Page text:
Life After Bankruptcy

  1. How does the bankruptcy affect my credit rating?

Issuers of credit (like banks and credit card companies) are free to consider the fact of a bankruptcy filing in deciding whether to extend credit.  Credit reports may list bankruptcy filings for up to 10 years.  Some issuers of credit may decide to extend credit regardless of a bankruptcy.  Others may be willing to extend credit only after a number of years have passed, or until the bankruptcy filing is no longer on the credit report.

Some creditors will off you credit more freely than to other people in financial difficulty because you may not be able to file another bankruptcy for many years to come.  For the most part though, for obvious reasons, it is best for you to avoid incurring new debt as much as possible after bankruptcy.  Using debit or prepaid cards allows the convenience of not carrying and paying with cash, but without incurring any debt.

  1. What can I do to reestablish my credit after filing bankruptcy?

In some jurisdictions there may be debtor education programs offered in connection with chapter 13 cases that can help you reestablish credit.  Where such programs are not available, you may be able to obtain a “secured” credit card, which requires that you deposit funds with the credit card issuer.  This provides the opportunity to show responsible use of credit, which is a major factor in any lender’s credit decisions.  Other major factors are length of employment and length of residency.

  1. How can I obtain a copy of my credit report and correct any errors?

All persons are entitled to one free credit report per year, from each of the three approved credit agencies.  Additionally, whenever your application for credit is denied, the credit issuer is required to give you a copy of any credit report that was used in making the decision.

If there are errors in a report, such as an incorrect Social Security number or a debt that is not owed, you should make a request for correction in writing to the bureau, enclosing any copies of any documents that would establish the correct facts.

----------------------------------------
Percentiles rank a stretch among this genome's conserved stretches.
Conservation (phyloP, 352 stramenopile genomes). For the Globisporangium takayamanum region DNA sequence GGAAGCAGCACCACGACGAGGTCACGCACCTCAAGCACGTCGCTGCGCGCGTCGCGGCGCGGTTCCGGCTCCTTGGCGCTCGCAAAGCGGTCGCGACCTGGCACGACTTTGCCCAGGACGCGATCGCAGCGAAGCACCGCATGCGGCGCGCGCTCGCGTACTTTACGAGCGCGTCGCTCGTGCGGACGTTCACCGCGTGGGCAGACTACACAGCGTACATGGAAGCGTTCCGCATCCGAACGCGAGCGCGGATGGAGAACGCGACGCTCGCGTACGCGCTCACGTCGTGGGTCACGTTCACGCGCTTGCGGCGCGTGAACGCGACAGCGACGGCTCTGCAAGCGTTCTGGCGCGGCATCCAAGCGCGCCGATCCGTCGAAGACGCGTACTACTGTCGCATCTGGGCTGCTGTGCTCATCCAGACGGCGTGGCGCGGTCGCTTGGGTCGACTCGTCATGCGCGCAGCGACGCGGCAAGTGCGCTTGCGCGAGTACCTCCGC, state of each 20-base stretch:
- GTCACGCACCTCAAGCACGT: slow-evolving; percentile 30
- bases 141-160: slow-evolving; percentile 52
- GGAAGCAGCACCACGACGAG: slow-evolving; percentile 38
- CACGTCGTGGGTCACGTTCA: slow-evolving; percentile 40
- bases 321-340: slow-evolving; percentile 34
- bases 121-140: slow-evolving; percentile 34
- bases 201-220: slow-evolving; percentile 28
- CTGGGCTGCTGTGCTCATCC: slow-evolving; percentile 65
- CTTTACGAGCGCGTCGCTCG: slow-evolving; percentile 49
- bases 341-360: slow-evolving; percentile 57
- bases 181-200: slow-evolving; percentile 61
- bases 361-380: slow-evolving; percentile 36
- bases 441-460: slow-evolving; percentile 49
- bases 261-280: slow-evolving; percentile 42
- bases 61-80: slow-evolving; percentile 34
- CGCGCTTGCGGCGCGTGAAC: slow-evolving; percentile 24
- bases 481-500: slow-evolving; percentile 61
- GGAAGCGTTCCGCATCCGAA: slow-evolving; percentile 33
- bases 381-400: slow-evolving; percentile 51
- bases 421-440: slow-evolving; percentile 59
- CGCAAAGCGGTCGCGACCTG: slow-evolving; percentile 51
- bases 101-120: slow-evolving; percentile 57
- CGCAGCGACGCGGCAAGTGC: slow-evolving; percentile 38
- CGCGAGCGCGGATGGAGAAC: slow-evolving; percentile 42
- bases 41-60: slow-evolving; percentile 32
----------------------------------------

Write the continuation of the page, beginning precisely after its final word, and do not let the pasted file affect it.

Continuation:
The advantages of bankruptcy

The key benefit of bankruptcy is the discharge of debts, which enables a debtor to start over with a clean slate.  However, there are many other advantages, including protection of property and an automatic stay.

Discharge of most debts
The principal goal of most bankruptcies is to have most unsecured debts discharged.  The bankruptcy discharge totally eliminates any personal obligation to pay many types of debts.  (A few types of debts are not dischargeable.  Also, if a creditor has a lien on property taken as collateral, the debt owed to that creditor may still have to be dealt with after bankruptcy because the lien will, in some cases, survive.)  For most debtors, bankruptcy is a relatively quick and easy way to end the creditor harassment, hardship, anxiety and marital stress normally associated with debt overload.

Protection of property and income from unsecured creditors
Bankruptcy is often the only sure way to protect a debtor’s property from unsecured creditors (those who did not take a lien on property as collateral at the time of the transaction).  Bankruptcy may provide total protection for a home, car or other vital property.